McCain, and Republicans in general, have been pressing for years to have Social Security privatized, or partially privatized, with at least some of the money taken from employees and employers for Social Security invested in financial instruments such as stocks or bonds. They've tried to sell this snake oil to young workers by pointing to the rising stock market, and claiming ominously that some day, with so many current workers approaching retirement, Social Security will go "bankrupt." Last year, the Bush Administration, which has filled the Social Security Administration with GOP hacks, actually had notices sent out to every American worker warning that "unless something is done," Social Security might not be there for younger workers when it's their turn to retire.
This kind of cynical scare tactic is beneath contempt, and is designed to weaken support for one of the most significant progressive legacies of the New Deal. The reality is that as the Baby Boom generation reaches retirement, starting with the first Boomers who will hit 65 in 2011, the elderly lobby, already enormously powerful, will swell to become perhaps the most powerful "special interest" voting bloc this nation has ever seen. Retired Americans will have the electoral clout in another 10 years to make Social Security whatever they want it to be.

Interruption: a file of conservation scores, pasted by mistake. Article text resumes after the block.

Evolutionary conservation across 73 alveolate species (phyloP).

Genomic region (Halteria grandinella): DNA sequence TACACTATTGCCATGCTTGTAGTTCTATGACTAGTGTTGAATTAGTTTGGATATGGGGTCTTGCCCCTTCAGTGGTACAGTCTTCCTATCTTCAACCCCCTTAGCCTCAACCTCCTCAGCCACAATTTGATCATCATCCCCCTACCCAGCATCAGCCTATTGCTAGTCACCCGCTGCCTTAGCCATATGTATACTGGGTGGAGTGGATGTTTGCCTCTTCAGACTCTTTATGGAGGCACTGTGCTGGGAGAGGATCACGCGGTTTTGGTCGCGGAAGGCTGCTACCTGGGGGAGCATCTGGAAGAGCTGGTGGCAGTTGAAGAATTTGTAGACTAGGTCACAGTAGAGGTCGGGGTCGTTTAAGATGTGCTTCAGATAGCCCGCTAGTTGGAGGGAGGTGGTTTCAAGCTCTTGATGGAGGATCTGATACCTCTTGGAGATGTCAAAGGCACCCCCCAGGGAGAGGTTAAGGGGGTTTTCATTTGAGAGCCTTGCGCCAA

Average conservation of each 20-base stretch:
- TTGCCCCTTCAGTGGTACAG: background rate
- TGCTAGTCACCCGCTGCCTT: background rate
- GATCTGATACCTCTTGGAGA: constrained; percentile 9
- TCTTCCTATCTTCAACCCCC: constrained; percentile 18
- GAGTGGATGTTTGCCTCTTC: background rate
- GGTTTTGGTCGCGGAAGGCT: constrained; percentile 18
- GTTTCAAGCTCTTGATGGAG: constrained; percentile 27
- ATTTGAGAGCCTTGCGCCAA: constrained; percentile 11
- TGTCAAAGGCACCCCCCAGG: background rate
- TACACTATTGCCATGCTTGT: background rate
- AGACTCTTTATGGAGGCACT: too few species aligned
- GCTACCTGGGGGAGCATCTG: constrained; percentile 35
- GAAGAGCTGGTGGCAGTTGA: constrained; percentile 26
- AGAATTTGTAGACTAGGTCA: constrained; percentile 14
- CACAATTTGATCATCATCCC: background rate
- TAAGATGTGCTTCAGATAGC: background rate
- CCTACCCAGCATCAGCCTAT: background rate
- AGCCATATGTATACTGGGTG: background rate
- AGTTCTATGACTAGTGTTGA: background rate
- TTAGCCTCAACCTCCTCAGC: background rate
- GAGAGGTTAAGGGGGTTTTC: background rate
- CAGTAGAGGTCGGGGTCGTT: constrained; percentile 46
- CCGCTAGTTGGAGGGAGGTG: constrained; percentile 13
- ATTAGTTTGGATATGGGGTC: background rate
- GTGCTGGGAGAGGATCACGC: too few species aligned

They (we really, since at 59 I am part of that generation) will insure that the government pays us and our fellow retirees a decent retirement stipend, and we will also insist that reforms be undertaken to insure that our kids also get secure retirements.
We will do this not by undermining the program, as McCain and other Republicans have called for, by privatizing all or part Social Security, but by making sure that every dollar earned by even the richest of people is taxed, instead of having the social security tax limited to the first roughly $100,000 of earnings. We will demand that if more taxes are needed, they be paid by employers, not workers. Currently employers and employees each pay about 7.5% of wages as a payroll tax into the Social Security Trust Fund. There is no reason why that split should be 50/50, though. Employers could pay a bigger share. (Right wing economists try to argue that any tax paid by an employer ultimately comes out of the employees' wages, but this ignores the law of supply and demand: workers don't negotiate wages, or accept a job at a certain pay level, based upon the gross wage being paid, but on what they will be taking home each payday. Extra taxes paid by an employer could not be automatically taken out of employee pay. They would have to come out of corporate profits.)
The timing of the current spreading financial crisis has exposed McCain's call for privatization of Social Security as a bad idea masquerading as reform. Since McCain can be expected to pursue the idea if elected, it's just one more reason for American voters to reject his candidacy.